Incompetech.com: A one man extravaganza of music by artist Kevin McLeod. He offers a substantial collection of a variety of music and sounds of great quality. Though he asks for donations, music is free so long as you credit him in any work that uses his music. If you can’t or don’t want to credit him, then there is a “Non Attribution” license you can download starting at $30 for one piece, and then incrementally increases for additional music. There is a list of similar artists on Kevin’s website.
Purple-planet.com: Probably the smallest collection (that I could tell) of the sites listed here, but still good. It’s a free collection of royalty free music available for download, composed and performed by Geoff Harvey and Chris Martyn. All music can be used free of charge for web-based projects e.g. YouTube in exchange for a link to their site. Donations are welcomed. They specialize in music production and sound services for games, multimedia, TV and film. Specialists in Surround Sound 5.1 production. Large additional track catalogue available for licensing.
Stockmusic.net: A huge library of royalty free, diverse, and pro-grade music and sound effects for all occasions. You do have to pay, though. Depending on your needs and the depth of your pocket book, you’ll pay anywhere between $29.95 (individual pieces and small collections of sound effects) and thousands of dollars (for huge libraries of entire genres). This isn’t as scary as it sounds. I found the most perfect music for a project, a collection of 18 works, for $129.95. Each work alone otherwise would have cost $39.95. A relatively easy to understand blanket-license agreement accompanies each purchase for use in personal projects (TV, film, podcasts, etc), or you can license for more public use (restaurant background noise, elevator muzak).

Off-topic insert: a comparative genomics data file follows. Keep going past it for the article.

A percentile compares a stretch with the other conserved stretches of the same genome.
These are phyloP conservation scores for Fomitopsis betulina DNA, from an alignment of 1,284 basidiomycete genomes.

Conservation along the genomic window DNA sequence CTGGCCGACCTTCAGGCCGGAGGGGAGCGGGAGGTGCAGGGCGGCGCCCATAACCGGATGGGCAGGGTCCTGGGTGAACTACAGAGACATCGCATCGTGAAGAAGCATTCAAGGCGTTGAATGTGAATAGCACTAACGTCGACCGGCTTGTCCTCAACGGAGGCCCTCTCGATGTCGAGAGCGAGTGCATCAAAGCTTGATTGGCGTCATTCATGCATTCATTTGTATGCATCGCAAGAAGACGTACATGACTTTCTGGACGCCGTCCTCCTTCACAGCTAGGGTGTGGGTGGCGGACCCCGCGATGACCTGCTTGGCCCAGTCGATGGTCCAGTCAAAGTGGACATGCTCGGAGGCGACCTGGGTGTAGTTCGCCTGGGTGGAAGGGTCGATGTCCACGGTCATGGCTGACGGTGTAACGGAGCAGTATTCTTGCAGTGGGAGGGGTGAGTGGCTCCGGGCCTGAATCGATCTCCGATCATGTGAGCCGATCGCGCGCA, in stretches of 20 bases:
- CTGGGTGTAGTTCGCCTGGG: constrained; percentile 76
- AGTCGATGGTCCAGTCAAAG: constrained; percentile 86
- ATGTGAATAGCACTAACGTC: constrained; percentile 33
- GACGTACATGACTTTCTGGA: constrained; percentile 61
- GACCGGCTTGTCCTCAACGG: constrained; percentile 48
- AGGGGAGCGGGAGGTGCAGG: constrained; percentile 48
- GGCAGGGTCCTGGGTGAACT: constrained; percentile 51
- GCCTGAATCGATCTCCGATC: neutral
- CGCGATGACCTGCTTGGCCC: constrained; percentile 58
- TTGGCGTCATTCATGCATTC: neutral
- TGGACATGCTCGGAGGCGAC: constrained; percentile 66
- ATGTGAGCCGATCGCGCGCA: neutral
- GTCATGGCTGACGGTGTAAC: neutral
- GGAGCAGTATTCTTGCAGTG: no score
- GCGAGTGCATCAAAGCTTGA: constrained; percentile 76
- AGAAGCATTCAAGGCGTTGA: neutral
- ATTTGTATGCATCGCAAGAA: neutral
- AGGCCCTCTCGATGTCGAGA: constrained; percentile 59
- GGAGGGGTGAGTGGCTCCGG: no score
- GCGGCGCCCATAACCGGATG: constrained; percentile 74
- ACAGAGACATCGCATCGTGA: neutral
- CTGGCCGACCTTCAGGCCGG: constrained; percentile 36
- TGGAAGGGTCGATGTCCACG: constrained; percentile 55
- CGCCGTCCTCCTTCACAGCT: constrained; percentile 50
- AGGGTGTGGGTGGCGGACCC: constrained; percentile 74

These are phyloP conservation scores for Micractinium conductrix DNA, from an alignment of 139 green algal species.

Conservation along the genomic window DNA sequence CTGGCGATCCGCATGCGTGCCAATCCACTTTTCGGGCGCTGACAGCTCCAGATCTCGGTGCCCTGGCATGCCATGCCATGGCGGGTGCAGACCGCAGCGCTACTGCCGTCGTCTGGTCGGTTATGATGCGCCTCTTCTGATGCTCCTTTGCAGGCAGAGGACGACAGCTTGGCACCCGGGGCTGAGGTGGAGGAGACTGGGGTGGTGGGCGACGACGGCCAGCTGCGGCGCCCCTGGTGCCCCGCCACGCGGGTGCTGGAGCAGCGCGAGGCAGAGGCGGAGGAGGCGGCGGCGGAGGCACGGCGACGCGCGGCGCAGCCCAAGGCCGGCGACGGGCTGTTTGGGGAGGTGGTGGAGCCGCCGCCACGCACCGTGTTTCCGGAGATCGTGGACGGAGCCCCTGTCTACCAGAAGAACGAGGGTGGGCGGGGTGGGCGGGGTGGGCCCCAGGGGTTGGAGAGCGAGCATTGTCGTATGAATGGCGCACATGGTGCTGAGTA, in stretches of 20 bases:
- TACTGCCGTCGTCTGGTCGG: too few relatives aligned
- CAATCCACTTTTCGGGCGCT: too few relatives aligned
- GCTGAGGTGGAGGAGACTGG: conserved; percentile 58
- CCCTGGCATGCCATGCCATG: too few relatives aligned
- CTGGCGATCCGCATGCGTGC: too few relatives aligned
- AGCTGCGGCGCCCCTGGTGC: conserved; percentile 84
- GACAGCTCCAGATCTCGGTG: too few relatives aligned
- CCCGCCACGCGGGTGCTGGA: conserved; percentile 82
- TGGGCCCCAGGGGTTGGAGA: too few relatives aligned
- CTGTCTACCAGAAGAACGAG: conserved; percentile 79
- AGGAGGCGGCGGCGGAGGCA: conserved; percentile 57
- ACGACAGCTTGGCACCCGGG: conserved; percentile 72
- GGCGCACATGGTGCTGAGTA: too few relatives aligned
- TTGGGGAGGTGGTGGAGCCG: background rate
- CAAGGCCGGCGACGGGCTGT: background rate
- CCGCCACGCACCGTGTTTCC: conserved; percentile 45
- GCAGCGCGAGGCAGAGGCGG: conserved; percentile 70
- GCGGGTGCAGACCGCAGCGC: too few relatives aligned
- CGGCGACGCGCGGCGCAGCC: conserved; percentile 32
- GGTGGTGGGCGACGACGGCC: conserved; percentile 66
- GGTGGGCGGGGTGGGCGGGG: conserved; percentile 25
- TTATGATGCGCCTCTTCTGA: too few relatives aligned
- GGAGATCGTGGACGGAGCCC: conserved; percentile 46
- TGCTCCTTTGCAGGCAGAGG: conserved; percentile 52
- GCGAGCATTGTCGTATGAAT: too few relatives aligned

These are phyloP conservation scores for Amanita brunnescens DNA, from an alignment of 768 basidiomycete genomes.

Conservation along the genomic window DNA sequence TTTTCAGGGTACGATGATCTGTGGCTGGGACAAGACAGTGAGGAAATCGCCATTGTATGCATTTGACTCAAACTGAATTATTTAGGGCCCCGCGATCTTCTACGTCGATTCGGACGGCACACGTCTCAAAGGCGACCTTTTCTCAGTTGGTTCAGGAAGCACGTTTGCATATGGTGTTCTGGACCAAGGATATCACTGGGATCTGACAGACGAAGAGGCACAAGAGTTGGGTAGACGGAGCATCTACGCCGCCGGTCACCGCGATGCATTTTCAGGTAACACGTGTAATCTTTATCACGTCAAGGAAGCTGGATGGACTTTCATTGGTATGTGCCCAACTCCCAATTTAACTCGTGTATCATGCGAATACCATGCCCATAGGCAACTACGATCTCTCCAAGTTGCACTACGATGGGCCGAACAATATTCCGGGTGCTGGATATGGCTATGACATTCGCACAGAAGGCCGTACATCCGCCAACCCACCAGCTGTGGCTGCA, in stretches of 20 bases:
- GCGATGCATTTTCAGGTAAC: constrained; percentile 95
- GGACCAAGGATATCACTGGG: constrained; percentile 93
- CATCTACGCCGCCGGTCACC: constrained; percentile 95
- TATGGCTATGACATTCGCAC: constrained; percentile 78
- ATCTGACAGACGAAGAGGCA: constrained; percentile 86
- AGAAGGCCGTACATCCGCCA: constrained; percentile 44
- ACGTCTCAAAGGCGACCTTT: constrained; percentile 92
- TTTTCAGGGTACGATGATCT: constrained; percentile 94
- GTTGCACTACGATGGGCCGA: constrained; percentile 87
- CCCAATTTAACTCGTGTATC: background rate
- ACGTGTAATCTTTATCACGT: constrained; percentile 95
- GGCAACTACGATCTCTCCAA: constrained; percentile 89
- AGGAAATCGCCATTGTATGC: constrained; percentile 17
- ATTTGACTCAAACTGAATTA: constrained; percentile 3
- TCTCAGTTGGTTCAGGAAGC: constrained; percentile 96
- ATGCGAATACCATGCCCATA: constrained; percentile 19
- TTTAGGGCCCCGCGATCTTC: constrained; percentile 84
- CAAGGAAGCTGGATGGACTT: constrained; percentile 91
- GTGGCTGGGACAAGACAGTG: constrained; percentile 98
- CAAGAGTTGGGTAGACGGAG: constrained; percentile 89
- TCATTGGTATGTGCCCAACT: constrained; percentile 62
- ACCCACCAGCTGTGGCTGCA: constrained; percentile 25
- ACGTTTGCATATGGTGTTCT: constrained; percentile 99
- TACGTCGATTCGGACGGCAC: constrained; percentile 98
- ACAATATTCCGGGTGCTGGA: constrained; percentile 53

I spent many a night just sitting with my laptop with headphones, sampling what was out there. I found lots of cools stuff, much of it free, but purely by coincidence or fate I found a collection at Stockmusic.net that fit like a glove. Every element I was looking for was in the package. It was too perfect to pass up, so I didn’t mind paying the fee, and the fruits of which can be seen in the movie trailer for my book, Echoes of Avalon.
Here is a sample of the intro to the trailer: FilmEdge2_Epic_Z262-TheWorldAwaits-Schatz
Echoes of Avalon is now available in Silverton’s “Books~N~Time”, an eclectic mix of old and new books, and old and new clocks. It is full of the all genres of books, from children’s to historical non-fiction, from best sellers to romance, from Sci Fi to fantasy and beyond. If you are a collector of vintage magazines, Reader’s Digest, and the classics, you’ll love “Books~N~Time”. If you love Grandfather clocks and all manner of time pieces that run on brass gears and go “bong, bong” on the hour, you’ll really love this store.
210 N. Water St.
Silverton, OR 97381
Coffee houses are refuges for relaxation, watching the world go by, or
delving into a new world by kicking back with a good book while sipping your favorite concoction to sharpen the mind. Such is the goal of Vancouver’s Savona Coffee House, a quaint little corner shop across from McMenamin’s and Beaches on the waterfront. They offer a calm ambiance, a wide assortment of brews, ice cream, and other tasty treats.
If you didn’t bring your own book in which to disappear, you can find my very own “Echoes of Avalon”, a novel of epic historical fantasy with a touch of romance, to help get you started on your journey of diversion and entertainment.
1898 SE Columbia River Dr.
Vancouver, WA 98661
For a limited time this weekend, March 2nd through March 4th, my novella The Tower that appeared in Chaos Theory Magazine will be available on Amazon as a free Kindle eEook ( http://www.amazon.com/The-Tower-ebook/dp/B007DMIK7I ). The Tower came about as a need to give substance to the villain in my novel Echoes of Avalon. My wise editor, Sarah Cypher, insisted that my villain was two dimensional, a card board cut-out and stereo type of bad guys. She said he needed motive. A history. People needed to understand him and find him believable. Thus was born The Tower, a flash-back sequence on the life of Loki. The eBook novella ends with bonus material, the first chapter to Echoes of Avalon, and a fantastic piece of art work by artist David Greene. And if you miss the free promo it is only $0.99. Also, you can find it in Amazon’s Lending Library.